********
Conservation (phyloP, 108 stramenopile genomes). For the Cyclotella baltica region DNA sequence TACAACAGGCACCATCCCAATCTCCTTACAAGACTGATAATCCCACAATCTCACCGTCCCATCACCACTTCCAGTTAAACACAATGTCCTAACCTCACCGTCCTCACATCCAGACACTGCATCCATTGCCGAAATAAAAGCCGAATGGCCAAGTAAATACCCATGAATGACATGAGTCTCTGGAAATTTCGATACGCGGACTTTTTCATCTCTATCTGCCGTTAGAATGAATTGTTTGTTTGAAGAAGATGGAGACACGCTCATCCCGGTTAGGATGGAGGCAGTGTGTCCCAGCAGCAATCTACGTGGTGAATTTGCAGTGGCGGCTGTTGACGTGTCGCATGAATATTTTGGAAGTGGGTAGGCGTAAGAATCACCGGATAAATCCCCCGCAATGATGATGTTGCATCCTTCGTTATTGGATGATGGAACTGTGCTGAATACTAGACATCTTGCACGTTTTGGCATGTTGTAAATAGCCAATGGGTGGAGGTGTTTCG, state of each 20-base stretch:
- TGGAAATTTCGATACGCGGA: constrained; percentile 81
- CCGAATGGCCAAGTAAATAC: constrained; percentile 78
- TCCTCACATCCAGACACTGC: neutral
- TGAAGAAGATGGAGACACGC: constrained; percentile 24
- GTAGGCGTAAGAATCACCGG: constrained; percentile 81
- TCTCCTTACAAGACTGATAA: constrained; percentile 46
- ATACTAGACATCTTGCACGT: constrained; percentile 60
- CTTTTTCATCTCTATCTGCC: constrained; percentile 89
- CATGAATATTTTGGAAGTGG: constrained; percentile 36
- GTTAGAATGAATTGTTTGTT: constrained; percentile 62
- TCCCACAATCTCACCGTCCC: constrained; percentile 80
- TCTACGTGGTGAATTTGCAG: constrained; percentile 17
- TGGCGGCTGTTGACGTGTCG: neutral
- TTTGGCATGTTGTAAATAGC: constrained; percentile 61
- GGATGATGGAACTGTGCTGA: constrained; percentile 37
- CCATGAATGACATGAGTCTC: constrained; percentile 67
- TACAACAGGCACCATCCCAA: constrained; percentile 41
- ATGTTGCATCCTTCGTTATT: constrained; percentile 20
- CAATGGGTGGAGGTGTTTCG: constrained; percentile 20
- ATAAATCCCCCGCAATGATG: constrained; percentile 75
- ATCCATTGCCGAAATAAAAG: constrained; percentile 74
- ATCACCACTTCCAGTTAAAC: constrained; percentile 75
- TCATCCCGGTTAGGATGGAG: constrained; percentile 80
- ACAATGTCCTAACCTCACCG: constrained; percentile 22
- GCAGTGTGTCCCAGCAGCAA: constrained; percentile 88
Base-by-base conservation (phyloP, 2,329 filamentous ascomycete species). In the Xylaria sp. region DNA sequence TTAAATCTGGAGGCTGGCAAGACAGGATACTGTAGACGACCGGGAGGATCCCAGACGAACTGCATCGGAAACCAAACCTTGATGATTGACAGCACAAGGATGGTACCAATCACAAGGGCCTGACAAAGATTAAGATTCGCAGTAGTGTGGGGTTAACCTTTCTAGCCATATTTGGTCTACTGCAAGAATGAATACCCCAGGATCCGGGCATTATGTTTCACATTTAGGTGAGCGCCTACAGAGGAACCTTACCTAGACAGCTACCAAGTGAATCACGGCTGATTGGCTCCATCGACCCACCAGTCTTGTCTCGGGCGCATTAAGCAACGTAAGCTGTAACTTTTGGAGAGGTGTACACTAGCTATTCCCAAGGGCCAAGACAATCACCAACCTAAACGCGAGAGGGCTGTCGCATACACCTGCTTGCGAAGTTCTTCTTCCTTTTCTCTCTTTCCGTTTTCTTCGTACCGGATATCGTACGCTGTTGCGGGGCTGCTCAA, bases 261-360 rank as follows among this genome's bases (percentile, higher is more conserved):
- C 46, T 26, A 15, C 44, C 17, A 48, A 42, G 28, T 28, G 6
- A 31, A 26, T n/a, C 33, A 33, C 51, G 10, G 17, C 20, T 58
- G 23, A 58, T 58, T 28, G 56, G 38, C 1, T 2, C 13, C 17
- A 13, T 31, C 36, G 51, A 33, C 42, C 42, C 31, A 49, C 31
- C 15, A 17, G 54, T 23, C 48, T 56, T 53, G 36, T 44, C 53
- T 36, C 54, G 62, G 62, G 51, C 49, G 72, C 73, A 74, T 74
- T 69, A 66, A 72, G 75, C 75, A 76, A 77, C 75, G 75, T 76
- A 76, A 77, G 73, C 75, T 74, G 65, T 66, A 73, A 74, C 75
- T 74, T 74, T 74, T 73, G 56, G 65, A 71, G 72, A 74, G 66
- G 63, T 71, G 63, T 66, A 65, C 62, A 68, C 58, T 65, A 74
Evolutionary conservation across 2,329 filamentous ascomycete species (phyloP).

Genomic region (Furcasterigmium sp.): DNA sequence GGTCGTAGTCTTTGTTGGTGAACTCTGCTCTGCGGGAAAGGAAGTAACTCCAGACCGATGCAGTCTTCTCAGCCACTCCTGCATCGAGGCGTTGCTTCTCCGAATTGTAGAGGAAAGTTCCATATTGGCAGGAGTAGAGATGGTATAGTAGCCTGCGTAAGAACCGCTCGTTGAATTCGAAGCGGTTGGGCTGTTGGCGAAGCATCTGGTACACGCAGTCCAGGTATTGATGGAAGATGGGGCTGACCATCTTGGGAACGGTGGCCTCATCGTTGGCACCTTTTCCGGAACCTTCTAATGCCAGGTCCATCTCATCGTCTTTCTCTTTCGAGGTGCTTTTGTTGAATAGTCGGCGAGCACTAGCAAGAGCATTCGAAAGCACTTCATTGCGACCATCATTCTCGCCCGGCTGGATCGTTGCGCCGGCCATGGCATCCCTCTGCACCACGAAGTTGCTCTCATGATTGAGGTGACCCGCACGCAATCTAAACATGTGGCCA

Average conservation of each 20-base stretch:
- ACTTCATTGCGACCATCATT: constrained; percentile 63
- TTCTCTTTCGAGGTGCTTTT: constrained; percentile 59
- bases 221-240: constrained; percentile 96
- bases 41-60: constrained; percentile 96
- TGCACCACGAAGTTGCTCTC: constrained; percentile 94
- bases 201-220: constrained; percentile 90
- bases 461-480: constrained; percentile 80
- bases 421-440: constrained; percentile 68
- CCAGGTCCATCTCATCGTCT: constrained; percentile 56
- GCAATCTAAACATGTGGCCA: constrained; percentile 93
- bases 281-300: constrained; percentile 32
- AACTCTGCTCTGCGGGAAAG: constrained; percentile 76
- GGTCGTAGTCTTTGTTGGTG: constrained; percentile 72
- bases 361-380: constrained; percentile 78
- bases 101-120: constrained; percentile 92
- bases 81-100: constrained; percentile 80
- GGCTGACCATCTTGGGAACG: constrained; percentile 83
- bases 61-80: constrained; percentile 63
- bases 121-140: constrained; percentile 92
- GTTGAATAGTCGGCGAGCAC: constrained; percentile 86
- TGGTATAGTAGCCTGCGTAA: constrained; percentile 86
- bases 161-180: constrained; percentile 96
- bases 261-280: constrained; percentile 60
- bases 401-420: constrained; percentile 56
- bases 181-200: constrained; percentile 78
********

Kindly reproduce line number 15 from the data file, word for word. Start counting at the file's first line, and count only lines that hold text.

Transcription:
- TTTGGCATGTTGTAAATAGC: constrained; percentile 61